Last updated 9/8/2022 at 4:40pm
Assemblymember Marie Waldron
The 2021-2022 legislative session is history – we adjourned around 1:30 a.m. on Sept. 1. As usual, some of the most significant legislation was delayed until the last days, with votes sometimes occurring late at night and in the wee hours of the morning.
In light of continuing attempts to place Sexually Violent Predators in rural San Diego County, I was a big supporter of SB 1034 which creates more structure and transparency to make local authorities and stakeholders participants in the SVP placement process. I’m happy to report that SB 1034 passed without opposition.
Other significant bills approved in the last days include AB 1314, setting up a “Feather Alert” system for missing Native Americans, specifically women and children, similar to the Amber and Silver Alerts we’ve become familiar with. Another bill receiving final legislative approval, SB 846, directs the California Public Utilities Commission to extend the Diablo Canyon Power Plant beyond its scheduled retirement in 2025, making more electricity available for California.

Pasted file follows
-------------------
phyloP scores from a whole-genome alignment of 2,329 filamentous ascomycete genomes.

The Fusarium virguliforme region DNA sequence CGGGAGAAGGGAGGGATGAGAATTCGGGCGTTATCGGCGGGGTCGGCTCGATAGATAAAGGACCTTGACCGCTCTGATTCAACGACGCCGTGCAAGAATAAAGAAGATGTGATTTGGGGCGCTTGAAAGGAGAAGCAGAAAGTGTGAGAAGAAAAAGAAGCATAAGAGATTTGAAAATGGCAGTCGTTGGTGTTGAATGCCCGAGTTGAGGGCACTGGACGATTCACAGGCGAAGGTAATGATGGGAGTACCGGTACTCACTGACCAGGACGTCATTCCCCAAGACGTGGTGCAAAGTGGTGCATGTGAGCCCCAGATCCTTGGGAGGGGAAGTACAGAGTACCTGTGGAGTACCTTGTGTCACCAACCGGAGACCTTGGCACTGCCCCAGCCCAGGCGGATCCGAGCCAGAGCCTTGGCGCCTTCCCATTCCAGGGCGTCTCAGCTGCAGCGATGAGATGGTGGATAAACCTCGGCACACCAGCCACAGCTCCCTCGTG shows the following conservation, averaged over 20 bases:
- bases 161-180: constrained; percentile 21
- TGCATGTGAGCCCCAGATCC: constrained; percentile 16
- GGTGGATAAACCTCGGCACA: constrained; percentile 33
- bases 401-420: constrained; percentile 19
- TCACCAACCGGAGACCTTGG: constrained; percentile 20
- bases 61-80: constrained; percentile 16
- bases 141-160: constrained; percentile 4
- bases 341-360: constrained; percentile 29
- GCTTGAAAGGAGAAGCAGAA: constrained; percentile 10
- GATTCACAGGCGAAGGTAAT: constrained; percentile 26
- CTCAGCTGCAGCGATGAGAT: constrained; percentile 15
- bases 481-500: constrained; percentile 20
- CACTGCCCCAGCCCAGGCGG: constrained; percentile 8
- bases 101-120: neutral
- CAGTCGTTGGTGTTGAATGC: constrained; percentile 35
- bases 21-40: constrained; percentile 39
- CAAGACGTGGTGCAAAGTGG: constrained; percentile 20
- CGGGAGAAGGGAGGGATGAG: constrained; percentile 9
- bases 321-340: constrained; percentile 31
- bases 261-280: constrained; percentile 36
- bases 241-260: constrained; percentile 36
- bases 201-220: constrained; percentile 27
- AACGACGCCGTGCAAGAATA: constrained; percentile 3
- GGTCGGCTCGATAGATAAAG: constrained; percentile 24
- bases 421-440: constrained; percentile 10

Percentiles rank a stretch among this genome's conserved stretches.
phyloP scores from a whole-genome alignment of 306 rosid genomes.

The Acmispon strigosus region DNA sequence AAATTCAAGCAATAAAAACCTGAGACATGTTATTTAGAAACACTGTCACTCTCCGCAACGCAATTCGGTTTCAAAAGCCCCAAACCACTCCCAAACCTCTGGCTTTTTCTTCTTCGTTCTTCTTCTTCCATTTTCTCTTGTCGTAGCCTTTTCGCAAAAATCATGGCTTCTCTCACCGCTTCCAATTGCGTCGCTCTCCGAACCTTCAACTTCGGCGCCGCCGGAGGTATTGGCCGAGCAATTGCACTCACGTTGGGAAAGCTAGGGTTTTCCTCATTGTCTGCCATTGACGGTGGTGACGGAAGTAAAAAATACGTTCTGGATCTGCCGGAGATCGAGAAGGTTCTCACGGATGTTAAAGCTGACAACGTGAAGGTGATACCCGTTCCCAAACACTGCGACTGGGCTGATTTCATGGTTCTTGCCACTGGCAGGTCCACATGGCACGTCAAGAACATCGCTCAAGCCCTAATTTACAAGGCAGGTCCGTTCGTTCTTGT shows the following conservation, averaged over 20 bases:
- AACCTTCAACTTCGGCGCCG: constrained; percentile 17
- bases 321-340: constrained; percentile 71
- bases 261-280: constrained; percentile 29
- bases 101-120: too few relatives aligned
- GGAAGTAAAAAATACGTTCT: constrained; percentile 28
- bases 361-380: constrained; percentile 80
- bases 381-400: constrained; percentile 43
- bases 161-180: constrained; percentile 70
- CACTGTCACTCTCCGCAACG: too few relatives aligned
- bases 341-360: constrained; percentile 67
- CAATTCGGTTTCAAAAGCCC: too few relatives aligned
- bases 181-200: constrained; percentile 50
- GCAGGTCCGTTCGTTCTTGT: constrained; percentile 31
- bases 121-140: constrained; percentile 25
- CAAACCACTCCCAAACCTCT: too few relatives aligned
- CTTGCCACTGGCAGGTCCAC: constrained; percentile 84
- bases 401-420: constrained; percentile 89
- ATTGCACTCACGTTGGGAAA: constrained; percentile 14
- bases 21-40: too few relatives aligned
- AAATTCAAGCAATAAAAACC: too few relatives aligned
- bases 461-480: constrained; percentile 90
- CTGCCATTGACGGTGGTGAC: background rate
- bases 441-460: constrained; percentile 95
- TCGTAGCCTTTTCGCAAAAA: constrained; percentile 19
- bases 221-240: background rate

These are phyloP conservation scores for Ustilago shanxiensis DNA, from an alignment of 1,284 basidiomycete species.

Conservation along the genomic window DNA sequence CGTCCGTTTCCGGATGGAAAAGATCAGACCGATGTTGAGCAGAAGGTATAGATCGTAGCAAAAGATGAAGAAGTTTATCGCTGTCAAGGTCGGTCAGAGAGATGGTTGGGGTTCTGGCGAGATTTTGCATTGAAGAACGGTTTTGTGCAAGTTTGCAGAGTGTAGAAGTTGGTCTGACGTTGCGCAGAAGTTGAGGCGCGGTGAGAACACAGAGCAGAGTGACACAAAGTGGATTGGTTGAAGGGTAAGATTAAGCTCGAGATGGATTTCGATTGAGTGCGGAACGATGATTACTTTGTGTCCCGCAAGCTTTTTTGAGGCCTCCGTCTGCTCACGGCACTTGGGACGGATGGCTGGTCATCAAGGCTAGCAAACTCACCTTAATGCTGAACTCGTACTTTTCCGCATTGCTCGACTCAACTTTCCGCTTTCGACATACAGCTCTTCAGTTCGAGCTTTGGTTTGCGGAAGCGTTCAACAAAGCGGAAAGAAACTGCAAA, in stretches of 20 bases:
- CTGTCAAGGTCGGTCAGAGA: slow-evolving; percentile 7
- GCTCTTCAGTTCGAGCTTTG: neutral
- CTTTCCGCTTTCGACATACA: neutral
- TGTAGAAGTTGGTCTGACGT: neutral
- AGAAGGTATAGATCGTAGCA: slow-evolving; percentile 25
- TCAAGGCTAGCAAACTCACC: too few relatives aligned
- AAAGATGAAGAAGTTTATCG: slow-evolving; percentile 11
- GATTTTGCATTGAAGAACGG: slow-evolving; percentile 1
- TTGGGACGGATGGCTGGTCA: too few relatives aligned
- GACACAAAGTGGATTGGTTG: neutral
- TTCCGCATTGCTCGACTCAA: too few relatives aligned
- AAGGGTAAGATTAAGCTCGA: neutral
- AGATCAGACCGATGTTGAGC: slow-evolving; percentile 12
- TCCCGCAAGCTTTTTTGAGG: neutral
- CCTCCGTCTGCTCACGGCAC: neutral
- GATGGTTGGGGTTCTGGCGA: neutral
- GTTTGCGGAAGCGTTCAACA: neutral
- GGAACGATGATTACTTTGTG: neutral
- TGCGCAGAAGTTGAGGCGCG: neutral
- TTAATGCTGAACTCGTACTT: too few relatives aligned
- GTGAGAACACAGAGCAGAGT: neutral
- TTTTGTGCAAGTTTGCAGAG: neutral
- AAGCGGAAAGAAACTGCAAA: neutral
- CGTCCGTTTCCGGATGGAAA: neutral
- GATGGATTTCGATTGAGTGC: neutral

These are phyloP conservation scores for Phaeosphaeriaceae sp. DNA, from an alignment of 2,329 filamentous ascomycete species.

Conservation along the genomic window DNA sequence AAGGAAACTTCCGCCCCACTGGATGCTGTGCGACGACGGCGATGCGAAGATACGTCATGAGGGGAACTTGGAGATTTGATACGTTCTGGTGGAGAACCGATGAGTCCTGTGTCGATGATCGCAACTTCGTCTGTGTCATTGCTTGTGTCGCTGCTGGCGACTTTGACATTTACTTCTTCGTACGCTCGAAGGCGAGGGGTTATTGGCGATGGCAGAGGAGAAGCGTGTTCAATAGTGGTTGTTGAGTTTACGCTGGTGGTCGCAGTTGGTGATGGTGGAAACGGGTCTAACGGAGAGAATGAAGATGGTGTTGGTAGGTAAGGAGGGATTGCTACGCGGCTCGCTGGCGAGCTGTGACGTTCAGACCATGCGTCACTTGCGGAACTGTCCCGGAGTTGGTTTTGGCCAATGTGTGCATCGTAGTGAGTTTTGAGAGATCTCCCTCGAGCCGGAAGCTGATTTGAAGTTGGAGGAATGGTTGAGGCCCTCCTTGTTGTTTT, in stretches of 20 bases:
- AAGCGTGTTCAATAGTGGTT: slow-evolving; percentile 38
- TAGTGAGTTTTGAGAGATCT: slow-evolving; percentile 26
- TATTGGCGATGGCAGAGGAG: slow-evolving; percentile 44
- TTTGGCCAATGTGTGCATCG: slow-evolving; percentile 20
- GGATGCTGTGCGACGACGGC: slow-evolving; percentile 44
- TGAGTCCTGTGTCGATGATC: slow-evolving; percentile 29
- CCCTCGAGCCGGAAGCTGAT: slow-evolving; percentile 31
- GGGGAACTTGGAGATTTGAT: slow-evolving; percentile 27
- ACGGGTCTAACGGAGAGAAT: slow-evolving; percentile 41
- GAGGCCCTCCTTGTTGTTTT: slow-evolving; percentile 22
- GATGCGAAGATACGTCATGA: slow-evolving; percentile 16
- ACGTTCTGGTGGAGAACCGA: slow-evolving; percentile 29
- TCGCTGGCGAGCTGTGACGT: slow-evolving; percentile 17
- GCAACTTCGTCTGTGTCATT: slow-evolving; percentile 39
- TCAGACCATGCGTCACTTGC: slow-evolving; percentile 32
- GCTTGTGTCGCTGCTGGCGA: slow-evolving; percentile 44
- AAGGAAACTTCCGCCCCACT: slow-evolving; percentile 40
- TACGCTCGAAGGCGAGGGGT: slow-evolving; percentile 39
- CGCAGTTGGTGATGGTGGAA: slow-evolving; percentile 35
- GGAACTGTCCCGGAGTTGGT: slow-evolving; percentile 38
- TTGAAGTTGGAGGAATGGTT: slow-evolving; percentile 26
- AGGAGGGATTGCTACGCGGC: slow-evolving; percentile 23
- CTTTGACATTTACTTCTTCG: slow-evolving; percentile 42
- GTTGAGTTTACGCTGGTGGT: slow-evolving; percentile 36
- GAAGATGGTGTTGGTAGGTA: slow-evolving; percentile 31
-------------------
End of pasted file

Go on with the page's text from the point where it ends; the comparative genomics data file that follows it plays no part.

Firearms-related legislation included SB 918 and AB 1227. Despite the recent Supreme Court ruling about concealed carry permits, SB 918 included a long list of locations where firearms would still not be permitted. AB 1227 would have added new excise taxes on the purchase of firearms and ammunition – I joined the majority to vote down both bills.
As a result of strong public opposition, SB 866, allowing minors 15 years and older to consent to being vaccinated without parental approval, was withdrawn from consideration by its author. SB 300, to reduce criminal penalties for major participants in serious felonies like murder or kidnapping, was also withdrawn by its author before a final vote.
This year, just over 2,000 bills were introduced and about 900 made it to the Governor’s desk. He has acted on just over 200 – about 700 remain. As always, he has the final say.